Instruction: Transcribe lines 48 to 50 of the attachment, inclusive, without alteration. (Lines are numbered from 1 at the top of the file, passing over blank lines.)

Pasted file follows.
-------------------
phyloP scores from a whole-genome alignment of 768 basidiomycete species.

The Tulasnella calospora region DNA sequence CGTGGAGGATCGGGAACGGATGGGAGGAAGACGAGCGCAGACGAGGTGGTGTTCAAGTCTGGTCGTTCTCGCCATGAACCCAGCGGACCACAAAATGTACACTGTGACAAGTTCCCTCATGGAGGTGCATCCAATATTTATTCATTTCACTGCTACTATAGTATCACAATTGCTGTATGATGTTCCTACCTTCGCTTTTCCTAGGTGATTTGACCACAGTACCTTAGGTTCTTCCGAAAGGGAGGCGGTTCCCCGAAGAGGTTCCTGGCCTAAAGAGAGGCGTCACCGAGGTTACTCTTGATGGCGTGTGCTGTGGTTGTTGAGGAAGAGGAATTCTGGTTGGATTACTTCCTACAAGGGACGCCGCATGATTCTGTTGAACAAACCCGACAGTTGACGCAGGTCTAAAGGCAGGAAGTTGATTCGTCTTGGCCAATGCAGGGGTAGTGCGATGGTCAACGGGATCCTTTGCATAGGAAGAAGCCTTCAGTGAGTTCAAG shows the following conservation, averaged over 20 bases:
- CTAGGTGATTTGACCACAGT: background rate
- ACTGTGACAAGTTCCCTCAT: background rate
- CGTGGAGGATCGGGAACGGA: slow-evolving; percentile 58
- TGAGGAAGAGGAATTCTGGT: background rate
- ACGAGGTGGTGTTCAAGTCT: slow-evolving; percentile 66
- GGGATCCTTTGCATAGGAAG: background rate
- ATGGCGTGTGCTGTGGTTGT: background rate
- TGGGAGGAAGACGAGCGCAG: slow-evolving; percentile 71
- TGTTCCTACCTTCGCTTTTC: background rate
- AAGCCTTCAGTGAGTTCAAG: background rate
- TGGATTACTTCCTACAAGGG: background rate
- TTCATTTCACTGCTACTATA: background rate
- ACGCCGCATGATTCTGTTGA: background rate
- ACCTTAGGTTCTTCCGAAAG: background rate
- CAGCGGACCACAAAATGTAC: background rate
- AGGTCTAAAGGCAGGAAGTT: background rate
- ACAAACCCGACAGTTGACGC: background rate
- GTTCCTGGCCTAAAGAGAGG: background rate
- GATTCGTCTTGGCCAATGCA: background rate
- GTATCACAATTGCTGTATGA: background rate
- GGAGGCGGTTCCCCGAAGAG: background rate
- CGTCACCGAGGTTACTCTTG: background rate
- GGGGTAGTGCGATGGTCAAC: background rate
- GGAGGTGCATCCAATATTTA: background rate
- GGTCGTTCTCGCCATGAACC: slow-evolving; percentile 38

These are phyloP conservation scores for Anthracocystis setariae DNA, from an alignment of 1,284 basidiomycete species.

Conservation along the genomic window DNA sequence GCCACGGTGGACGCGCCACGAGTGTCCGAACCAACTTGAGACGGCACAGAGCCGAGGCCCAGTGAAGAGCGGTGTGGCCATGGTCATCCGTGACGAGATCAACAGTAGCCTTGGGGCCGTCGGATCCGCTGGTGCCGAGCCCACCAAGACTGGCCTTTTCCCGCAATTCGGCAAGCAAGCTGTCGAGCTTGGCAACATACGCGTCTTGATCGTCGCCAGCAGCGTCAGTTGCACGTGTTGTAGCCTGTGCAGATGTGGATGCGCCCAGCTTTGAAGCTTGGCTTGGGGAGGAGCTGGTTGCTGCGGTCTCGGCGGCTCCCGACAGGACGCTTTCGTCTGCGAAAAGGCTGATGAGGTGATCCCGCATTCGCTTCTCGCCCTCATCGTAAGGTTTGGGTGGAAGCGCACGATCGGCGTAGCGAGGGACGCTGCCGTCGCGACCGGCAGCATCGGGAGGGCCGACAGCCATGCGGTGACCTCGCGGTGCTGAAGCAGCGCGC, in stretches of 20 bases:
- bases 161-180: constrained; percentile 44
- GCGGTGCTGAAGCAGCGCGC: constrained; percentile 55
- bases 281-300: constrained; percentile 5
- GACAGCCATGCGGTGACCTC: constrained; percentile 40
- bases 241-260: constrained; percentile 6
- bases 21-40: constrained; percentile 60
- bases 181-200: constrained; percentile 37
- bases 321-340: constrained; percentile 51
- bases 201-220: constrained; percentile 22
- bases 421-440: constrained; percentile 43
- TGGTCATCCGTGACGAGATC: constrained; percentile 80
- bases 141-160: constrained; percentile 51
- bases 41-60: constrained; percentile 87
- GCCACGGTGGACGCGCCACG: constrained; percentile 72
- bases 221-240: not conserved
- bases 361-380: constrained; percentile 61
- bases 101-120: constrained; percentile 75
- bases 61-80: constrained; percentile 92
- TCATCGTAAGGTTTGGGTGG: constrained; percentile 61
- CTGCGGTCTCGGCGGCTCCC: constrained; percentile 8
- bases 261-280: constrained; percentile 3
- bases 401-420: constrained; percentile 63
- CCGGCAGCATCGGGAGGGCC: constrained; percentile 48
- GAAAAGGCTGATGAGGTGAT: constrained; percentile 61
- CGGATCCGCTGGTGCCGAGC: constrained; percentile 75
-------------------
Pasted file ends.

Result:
- TCATCGTAAGGTTTGGGTGG: constrained; percentile 61
- CTGCGGTCTCGGCGGCTCCC: constrained; percentile 8
- bases 261-280: constrained; percentile 3